November 28, 2010

Learning Cantonese - part I.

As every good language lover I also have a wish list of languages that I would love to speak one day but sadly as life is short most of these wishes only remain wishes. Cantonese was also one of those languages I wanted to study for a long time but since I had no friends from Hong Kong (or the area) or plans to live there any time soon, it remained only a wish for a possible future date. Last year in November I visited Hong Kong for 10 days and I had so much fun there and the Cantonese language sounded so good that I decided that I really wanted to study the language the first chance I get.

I personally don’t think it is a very good idea to study more than one language at the same time and I also don’t think it is a good idea to try and learn as many languages as one can in the shortest possible time, because in my opinion language learning should not be viewed upon as a sport or a competition so as I study Farsi at the moment, to study a little bit of Cantonese as well would be against my own philosophy. But then again I also think that interest and motivation are extremely important so a bit of Cantonese can do no harm. I only decided to dab a little with the sound system of the language anyway. The only resource that I am using right now is the new cantoneseclass101 podcast. There are currently not that many newbie and beginner lessons available, but it will do fine for now.
 In my Learning Chinese blog entry I was talking about how in my view the “mathematical” explanation of tones (or any explanation of tones for that matter) negatively influenced my entire learning process. Cantonese pronunciation is even more complex than Mandarin (I intentionally do not mention tones and their number in either language) so people could logically assume it should be more difficult to learn than Mandarin. The fact is that little kids in Hong Kong learn Cantonese effortlessly with a native pronunciation just as we've learned our native languages and western kids growing up in those regions do the same. Cantonese people often don't even know that their language has tones whatsoever. I know that a child’s brain is at a different stage of development while absorbing the native language and is at the time under completely different conditions than we are but there are some similarities and I decided to choose a similar, maybe a little bit more sophisticated but still similar approach as children have.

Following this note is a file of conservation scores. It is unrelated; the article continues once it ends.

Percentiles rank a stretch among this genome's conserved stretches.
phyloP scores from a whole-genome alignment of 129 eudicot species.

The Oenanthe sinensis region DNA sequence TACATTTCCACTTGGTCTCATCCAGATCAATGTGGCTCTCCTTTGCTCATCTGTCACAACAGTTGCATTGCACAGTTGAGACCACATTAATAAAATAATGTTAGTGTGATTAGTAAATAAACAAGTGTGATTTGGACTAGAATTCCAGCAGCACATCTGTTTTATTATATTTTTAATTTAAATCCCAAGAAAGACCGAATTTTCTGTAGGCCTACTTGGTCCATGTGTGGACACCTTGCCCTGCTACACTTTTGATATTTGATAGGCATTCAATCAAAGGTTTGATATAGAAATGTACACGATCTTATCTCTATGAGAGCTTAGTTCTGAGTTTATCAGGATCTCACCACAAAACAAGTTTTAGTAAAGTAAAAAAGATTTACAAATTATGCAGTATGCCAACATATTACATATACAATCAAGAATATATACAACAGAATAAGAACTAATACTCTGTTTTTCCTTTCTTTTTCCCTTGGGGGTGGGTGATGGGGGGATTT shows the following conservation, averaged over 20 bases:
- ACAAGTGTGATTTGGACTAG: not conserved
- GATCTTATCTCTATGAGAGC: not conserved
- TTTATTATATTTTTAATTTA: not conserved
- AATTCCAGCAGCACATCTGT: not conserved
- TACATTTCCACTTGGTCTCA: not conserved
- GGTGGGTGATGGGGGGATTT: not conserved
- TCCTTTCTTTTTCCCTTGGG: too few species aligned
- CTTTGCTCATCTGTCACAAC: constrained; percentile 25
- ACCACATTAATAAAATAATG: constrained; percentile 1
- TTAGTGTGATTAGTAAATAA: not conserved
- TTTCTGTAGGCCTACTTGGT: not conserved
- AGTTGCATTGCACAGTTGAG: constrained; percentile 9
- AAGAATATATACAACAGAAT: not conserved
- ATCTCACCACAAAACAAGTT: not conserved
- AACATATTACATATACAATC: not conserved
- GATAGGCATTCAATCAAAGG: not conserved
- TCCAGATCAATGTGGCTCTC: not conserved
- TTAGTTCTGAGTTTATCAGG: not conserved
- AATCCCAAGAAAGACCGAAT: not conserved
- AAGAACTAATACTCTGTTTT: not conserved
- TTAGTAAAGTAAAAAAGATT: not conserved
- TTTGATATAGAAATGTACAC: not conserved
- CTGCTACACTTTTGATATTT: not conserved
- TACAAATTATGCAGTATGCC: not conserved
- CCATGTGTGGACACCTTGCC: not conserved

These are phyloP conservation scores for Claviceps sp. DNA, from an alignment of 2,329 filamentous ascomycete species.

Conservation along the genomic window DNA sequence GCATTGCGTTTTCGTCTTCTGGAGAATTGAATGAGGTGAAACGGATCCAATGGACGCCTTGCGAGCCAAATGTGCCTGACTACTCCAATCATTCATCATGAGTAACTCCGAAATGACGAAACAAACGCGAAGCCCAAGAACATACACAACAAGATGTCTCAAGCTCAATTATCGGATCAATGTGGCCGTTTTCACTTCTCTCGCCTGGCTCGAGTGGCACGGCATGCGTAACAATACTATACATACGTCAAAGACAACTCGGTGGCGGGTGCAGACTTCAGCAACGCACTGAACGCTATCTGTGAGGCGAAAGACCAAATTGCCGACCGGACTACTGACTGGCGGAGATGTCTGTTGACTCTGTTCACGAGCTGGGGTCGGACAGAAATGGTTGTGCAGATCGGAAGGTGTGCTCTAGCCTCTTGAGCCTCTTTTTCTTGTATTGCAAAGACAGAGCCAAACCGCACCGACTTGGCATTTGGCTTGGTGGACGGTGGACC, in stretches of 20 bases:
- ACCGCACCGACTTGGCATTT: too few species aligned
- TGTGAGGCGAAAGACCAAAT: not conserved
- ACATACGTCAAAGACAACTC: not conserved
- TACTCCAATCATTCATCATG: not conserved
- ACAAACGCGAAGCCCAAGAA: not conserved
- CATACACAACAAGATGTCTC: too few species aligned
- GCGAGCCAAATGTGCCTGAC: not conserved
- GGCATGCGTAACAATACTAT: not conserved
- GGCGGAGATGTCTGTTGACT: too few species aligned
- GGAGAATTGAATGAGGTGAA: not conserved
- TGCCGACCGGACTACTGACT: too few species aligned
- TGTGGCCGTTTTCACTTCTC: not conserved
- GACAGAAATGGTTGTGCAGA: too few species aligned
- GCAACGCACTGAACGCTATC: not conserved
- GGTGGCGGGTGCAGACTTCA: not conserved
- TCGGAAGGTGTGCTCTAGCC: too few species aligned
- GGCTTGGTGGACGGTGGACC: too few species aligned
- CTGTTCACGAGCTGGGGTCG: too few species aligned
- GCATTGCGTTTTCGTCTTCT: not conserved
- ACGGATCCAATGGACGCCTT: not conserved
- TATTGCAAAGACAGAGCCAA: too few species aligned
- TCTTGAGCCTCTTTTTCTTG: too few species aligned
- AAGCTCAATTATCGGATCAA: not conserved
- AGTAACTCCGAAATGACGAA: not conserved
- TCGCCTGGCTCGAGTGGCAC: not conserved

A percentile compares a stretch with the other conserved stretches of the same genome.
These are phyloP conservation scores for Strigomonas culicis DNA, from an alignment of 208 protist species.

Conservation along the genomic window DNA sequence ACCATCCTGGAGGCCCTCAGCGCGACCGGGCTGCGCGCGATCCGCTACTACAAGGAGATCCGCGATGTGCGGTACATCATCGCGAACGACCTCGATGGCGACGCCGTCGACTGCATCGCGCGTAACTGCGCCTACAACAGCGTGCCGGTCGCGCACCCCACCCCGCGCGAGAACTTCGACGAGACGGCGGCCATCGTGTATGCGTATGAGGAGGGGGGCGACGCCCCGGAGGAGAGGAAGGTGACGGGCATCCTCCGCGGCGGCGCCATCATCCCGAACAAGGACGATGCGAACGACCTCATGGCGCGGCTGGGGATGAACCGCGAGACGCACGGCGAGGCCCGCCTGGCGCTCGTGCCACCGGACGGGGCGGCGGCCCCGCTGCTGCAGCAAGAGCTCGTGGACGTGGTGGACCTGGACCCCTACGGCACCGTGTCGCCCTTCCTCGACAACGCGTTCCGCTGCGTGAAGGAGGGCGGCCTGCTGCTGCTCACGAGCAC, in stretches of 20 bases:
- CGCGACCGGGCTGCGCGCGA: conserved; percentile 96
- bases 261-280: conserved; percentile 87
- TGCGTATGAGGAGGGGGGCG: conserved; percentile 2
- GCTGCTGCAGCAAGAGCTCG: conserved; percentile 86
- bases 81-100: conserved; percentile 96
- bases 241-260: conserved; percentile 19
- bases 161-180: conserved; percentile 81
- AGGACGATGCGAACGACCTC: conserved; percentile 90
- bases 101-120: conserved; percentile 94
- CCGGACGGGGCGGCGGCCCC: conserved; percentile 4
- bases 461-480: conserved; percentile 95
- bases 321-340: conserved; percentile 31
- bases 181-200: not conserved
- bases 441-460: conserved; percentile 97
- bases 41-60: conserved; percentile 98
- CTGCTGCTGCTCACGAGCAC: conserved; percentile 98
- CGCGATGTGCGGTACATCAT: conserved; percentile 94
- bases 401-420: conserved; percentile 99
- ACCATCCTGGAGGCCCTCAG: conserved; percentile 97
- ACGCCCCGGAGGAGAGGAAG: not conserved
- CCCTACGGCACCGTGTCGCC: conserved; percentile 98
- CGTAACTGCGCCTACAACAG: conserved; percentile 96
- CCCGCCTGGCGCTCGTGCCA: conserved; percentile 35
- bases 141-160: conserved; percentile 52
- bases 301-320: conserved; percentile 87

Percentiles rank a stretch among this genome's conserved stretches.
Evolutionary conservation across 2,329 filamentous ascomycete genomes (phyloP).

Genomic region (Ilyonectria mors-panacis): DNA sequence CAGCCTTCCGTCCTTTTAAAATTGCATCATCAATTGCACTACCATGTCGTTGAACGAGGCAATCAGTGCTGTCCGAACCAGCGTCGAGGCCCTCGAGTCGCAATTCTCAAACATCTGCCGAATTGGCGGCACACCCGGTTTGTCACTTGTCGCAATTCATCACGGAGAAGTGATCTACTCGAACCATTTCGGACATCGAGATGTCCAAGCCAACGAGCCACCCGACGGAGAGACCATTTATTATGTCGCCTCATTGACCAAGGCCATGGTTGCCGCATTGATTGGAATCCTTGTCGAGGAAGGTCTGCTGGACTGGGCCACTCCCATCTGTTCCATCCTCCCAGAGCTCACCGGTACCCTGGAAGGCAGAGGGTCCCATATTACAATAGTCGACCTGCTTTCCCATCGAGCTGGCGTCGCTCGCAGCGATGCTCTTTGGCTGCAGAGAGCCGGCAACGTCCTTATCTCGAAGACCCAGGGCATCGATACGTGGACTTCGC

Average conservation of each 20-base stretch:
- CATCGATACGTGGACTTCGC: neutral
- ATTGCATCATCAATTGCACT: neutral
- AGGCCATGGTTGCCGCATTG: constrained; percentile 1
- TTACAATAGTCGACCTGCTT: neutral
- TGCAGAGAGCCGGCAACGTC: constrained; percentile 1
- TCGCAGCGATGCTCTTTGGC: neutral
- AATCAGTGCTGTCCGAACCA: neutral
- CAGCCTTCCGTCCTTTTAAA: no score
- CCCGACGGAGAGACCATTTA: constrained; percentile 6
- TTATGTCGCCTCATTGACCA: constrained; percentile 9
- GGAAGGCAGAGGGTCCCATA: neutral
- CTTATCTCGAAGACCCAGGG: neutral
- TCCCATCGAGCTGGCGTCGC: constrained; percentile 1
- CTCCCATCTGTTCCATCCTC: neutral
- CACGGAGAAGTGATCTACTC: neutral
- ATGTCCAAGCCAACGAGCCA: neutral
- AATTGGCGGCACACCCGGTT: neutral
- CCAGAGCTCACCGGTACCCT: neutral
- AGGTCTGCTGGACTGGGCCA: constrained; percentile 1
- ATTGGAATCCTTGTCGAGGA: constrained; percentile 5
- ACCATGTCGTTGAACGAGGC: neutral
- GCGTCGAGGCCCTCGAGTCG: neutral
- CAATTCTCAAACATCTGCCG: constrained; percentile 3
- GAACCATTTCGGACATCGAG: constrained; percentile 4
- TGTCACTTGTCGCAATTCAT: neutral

While learning Mandarin I was constantly thinking about what I was doing wrong and why it was so difficult for me to be effortlessly fluent and have native like pronunciation in this language. I was also observing my foreign friends here in Taiwan and one of my Japanese friends in particular completely blew me away. He was 21, and came to Taiwan with almost zero knowledge of Chinese. He was not a very diligent student and has spent most of his time hanging out with his Taiwanese friends. After 10 months in Taiwan his Chinese was absolutely amazing. He sounded very Taiwanese with good grammar, vocabulary and Taiwanese pronunciation, the only “problem” being that he sounded exactly like his friends. He copied everything they were saying and gradually had built up enough sentences and vocabulary to start speaking on his own. I've never seen him take any notes, deliberately study grammar or force himself to study in his free time. One might argue that because of the influence of Japanese vocabulary has had on Chinese he had a big advantage, but this advantage helped him only during more technical discussions. In everyday speech he was just really good in mimicking his friends and gradually started to put together sentences himself. His pronunciation was also very good. At least for someone who has been studying the language for only 10 months.

So where does Cantonese and child language acquisition come into all of this? I wanted to adopt the same “strategy” my Japanese friend has adopted, because it was very effective and because it was closest to how little children learn their first language and give it little structure using my experience. 

In the first months I would only try to listen to interesting material and later mimic with no stress of forgetting something the things I've heard until I build up a solid sound and sentence structure basis to start serious studies and eventually spend some time in Hong Kong. It might sound completely unprofessional, but at the same time I did learn 4 foreign languages (Italian, Russian, Spanish, Mandarin) from scratch to advanced fluency as an adult (after the age of 23) so I think if anything, I can at least talk from my own experience as a student and teacher of foreign languages, that with languages as different to us as Cantonese, all other known strategies will fail.

The duration of this “Listen with no stress only” period can be adapted to any language a student wishes to study and varies from case to case. Languages like English, German, Russian, Italian or French, even if they are incomprehensible at first while you study them, they really seem like dialects of the same language when compared to Mandarin or Cantonese. They share the same structures, same vocabulary and culture. After you've understood the inner logic of 80-90% of what’s going on in the language (and I don't mean grammar, just the pure way the language works) you're good to go. This might vary from a couple of months for Italian to a couple of years for Mandarin.

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